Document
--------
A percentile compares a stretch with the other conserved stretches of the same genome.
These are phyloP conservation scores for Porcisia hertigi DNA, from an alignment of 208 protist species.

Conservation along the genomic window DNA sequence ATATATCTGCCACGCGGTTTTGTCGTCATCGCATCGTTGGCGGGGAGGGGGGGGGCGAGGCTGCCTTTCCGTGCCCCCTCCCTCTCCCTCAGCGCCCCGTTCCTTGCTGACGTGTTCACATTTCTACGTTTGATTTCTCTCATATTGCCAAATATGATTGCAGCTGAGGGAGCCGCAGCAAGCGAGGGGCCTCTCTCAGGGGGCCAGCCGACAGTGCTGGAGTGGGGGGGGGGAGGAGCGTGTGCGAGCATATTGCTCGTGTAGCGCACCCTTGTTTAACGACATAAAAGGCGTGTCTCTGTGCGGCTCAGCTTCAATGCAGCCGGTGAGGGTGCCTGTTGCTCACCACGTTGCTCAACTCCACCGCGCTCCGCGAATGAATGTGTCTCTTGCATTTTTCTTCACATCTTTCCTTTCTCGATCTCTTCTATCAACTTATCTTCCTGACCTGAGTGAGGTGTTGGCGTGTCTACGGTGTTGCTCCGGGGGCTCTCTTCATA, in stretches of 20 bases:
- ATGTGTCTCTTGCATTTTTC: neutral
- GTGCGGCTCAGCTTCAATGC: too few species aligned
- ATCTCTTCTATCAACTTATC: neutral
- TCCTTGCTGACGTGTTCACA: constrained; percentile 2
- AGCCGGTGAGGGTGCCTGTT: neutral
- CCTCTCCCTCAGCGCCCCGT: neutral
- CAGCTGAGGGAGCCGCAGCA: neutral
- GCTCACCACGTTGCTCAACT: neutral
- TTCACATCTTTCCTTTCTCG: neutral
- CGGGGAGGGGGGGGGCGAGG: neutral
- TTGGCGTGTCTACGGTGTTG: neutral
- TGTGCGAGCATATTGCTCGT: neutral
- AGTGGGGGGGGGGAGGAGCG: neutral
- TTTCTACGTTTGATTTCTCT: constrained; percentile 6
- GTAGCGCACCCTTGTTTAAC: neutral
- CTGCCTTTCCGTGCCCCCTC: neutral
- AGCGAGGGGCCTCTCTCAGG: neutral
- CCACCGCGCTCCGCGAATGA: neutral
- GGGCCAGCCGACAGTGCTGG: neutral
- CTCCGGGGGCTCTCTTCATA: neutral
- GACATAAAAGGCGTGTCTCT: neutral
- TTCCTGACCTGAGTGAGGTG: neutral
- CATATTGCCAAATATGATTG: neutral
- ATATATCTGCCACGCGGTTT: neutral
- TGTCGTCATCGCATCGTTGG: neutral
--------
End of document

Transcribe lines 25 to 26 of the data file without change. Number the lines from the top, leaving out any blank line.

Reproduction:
- TTCCTGACCTGAGTGAGGTG: neutral
- CATATTGCCAAATATGATTG: neutral